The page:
After the banking crisis in Bengal in the year 1946 and 1948, it became an
important task to come up with a scheme to insure the deposits which were kept
in banks by the general public and the concept of deposit insurance came into
After the crash of Laxmi Bank Ltd. and later Palai Central Bank Ltd. in the year
1960, the Central Government as well as the Reserve Bank of India became
vigilant on this issue and the Deposit Insurance Corporation (DIC) and a Credit
Guarantee Corporation (CGC) came into picture in 1960 after recommendations from
the Reserve Bank of India.
The two organizations, namely, Deposit Insurance
Corporation and Credit Guarantee Organisation were merged on 15th July 1978 and
a new organization in the name of Deposit Insurance and Credit Guarantee
Corporation (DICGC) came into existence under Deposit Insurance and Credit
Guarantee Corporation Act, 1961.
- To boost the faith of the public in the banking system
- To provide protection against the loss of deposits to a significant extent
- To contribute to stability in the banking system
- To protect the interest of small depositors and borrowers
Liability of DICGC
- Subsidiary of RBI
Deposit Insurance and Credit Guarantee Corporation (DICGC) is a subsidiary of Reserve Bank of India. The government has set up Deposit Insurance and Credit Guarantee Corporation (DICGC) under RBI to protect depositors if a bank fails. It was established on 15 July 1978 under Deposit Insurance and Credit Guarantee Corporation Act, 1961 for the purpose of providing insurance of deposits and guaranteeing of credit facilities.
Insured banks pay premiums to DICGC and DICGC decides the premium with the prior approval of the RBI. The current maximum rate is 0.15% of the total outstanding deposits. This limit can be increased with prior approval of the RBI. The Depositors can get the insured amount within 90 days in case the bank has been put under moratorium by the RBI. The corporation may cancel the registration of an insured bank if it fails to pay the premium for three consecutive periods.
- Deposit Insurance Coverage
Deposit insurance covers all deposits such as savings, fixed, current, recurring etc. in all commercial banks, functioning in India and all Cooperative banks functioning in different States and Union Territories.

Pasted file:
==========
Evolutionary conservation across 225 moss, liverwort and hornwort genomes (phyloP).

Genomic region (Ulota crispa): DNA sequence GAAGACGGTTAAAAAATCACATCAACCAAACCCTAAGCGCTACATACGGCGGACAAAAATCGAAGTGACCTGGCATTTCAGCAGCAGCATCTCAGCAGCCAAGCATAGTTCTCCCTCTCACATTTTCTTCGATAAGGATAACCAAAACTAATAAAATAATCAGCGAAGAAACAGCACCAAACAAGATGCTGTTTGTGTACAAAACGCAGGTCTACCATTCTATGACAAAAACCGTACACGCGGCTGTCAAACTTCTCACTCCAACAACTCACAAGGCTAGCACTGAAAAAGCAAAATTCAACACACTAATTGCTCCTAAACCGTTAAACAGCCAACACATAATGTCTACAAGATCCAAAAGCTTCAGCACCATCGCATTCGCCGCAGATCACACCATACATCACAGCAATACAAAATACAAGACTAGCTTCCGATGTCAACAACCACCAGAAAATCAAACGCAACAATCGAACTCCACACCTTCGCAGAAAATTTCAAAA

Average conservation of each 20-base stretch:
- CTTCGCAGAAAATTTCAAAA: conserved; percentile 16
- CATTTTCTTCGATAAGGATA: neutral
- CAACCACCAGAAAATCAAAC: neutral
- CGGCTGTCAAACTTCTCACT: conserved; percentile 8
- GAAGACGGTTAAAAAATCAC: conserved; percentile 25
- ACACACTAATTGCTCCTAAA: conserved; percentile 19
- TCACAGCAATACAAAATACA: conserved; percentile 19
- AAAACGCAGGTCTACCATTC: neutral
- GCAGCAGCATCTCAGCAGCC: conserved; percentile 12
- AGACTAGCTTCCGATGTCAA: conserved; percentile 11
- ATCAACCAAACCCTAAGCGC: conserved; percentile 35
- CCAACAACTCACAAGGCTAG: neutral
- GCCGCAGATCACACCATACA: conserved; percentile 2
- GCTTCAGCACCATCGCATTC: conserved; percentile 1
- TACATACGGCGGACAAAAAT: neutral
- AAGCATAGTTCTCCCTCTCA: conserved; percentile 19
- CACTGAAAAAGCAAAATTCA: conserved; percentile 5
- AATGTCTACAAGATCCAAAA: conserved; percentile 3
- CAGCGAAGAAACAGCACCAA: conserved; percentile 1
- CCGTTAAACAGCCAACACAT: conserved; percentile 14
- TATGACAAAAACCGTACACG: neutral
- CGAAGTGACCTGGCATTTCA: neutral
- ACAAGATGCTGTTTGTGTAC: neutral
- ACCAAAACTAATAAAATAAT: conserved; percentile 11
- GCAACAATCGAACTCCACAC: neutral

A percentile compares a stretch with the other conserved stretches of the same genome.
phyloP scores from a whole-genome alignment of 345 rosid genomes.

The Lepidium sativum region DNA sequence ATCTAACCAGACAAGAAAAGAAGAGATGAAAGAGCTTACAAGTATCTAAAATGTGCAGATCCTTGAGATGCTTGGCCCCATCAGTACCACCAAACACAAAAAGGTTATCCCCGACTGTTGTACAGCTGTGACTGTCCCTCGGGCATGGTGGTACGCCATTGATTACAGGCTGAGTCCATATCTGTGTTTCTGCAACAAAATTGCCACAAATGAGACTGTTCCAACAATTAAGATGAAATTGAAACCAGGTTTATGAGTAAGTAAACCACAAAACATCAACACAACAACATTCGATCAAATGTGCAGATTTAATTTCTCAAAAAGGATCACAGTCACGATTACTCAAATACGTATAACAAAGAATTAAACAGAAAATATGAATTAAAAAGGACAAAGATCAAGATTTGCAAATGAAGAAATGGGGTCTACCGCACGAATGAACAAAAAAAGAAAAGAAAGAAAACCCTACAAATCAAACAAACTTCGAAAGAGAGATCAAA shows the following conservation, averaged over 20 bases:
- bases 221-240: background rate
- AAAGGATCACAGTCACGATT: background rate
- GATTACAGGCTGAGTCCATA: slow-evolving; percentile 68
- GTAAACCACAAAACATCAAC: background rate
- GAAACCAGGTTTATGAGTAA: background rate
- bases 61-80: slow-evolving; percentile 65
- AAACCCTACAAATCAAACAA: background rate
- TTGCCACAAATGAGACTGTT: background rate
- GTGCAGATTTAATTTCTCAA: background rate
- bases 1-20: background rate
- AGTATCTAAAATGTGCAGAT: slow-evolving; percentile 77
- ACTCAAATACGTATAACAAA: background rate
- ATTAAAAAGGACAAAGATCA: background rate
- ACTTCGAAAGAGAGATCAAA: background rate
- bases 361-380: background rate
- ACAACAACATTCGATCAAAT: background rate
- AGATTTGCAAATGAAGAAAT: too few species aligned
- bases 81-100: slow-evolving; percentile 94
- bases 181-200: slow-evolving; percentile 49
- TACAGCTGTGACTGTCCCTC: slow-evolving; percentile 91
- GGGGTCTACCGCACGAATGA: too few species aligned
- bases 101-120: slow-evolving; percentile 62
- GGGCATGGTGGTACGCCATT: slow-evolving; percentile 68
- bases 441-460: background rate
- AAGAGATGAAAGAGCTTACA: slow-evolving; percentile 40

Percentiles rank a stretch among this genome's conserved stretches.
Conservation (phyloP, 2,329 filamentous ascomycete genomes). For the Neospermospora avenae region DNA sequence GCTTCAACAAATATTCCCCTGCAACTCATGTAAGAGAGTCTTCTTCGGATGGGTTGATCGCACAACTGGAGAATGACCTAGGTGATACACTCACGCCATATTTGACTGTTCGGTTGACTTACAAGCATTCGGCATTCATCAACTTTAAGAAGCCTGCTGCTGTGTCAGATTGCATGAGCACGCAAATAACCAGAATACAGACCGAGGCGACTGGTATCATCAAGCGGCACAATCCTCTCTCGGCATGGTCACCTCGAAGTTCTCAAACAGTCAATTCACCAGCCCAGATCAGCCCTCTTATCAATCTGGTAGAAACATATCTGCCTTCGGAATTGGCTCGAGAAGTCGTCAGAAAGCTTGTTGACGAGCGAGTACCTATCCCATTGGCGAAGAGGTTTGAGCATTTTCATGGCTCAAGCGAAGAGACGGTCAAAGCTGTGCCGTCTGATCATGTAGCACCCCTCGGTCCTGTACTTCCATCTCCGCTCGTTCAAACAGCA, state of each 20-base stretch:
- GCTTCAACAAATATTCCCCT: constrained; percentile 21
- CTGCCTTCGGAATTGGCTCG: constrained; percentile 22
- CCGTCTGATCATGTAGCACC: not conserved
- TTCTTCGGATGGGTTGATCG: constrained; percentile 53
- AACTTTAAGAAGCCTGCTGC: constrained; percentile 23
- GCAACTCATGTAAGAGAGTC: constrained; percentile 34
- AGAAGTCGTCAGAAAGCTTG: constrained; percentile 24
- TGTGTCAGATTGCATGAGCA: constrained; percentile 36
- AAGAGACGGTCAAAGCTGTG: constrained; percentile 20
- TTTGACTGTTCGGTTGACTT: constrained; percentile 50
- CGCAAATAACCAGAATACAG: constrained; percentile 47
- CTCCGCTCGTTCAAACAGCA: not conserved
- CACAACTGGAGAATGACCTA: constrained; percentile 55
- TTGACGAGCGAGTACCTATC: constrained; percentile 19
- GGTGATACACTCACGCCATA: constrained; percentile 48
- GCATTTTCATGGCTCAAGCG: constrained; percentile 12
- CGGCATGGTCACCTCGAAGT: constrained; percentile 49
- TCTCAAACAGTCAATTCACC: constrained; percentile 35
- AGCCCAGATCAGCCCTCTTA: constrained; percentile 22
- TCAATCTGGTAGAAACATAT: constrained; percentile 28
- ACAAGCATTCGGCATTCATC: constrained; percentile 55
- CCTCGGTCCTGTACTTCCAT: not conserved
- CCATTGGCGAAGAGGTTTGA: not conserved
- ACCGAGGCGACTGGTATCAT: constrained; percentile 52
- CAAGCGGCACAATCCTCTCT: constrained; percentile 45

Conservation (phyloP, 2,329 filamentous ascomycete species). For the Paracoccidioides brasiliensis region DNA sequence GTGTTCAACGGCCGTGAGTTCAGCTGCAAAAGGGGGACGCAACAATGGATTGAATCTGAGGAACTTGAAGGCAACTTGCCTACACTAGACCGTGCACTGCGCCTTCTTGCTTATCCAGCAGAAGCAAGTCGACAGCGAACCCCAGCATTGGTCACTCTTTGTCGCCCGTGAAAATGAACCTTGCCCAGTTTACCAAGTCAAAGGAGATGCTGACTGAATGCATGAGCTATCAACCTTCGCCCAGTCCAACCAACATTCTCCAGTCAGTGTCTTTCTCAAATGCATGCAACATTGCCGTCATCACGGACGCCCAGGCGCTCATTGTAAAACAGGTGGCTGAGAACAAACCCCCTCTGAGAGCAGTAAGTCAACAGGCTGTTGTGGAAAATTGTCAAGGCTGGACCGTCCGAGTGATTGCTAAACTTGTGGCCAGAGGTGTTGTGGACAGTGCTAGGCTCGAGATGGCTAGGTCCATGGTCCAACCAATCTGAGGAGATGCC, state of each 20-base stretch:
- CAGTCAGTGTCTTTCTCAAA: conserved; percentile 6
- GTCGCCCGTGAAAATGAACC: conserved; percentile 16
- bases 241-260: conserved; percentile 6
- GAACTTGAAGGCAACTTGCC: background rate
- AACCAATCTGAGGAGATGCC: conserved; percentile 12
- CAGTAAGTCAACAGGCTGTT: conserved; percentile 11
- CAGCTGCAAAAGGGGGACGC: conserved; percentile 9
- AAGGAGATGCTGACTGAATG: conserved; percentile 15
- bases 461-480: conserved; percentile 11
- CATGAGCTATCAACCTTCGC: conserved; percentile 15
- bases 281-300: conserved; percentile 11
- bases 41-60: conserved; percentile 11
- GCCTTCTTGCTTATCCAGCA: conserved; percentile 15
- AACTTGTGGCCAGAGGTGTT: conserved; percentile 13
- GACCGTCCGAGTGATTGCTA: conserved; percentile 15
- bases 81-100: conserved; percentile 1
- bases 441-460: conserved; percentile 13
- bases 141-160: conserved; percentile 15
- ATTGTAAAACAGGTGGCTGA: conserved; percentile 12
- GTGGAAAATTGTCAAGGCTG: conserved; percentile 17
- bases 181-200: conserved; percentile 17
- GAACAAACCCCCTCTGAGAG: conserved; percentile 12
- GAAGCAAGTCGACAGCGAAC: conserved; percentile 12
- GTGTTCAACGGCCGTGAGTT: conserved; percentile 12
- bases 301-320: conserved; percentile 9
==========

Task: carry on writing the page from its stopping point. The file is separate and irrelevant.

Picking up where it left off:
Except the following types of deposits:
- Deposits of foreign governments.
- Deposits of central/state governments.
- Inter-bank deposits.
- Deposits of the State Land Development Banks with a State Co-operative Bank.
- Any amount due on account of any deposit received outside India.
- Any amount specifically exempted by the DICGC with the previous approval of RBI.
- Liquidation of the bank:
If the bank goes into liquidation, then the DICGC
will pay the insured amount to the depositors through the official liquidator
appointed by RBI.
- Reconstruction or Merger & Acquisition:
If the bank is reconstructed or merged with any other bank, then DICGC will pay the insured amount directly to
the newly reconstructed or newly merged bank.
Rs. 5,00,000/- (1 Lakh) is the maximum amount which is insured by DICGC for each
user on deposit amount as well as any interest. If a person has accounts in
different branches of the same bank, then the deposits of all the branches will
be added together and the maximum amount insured will be Rs. 5,00,000/- on the
aggregate amount. However, if a person holds more than one account in different
banks then the amount insured will be maximum of Rs. 5,00,000/- on the deposits
Hence, in order to keep the faith of the public in the banking system and to
further motivate them to deposit their money in banks, it was very important for
the Central Government to give some insurance on deposits if the bank fails in
the future. Hence, the Deposit Insurance and Credit Guarantee Corporation has
made provisions to give insurance of a maximum of Rs. 5,00,000/- on the amount
deposited in the banks.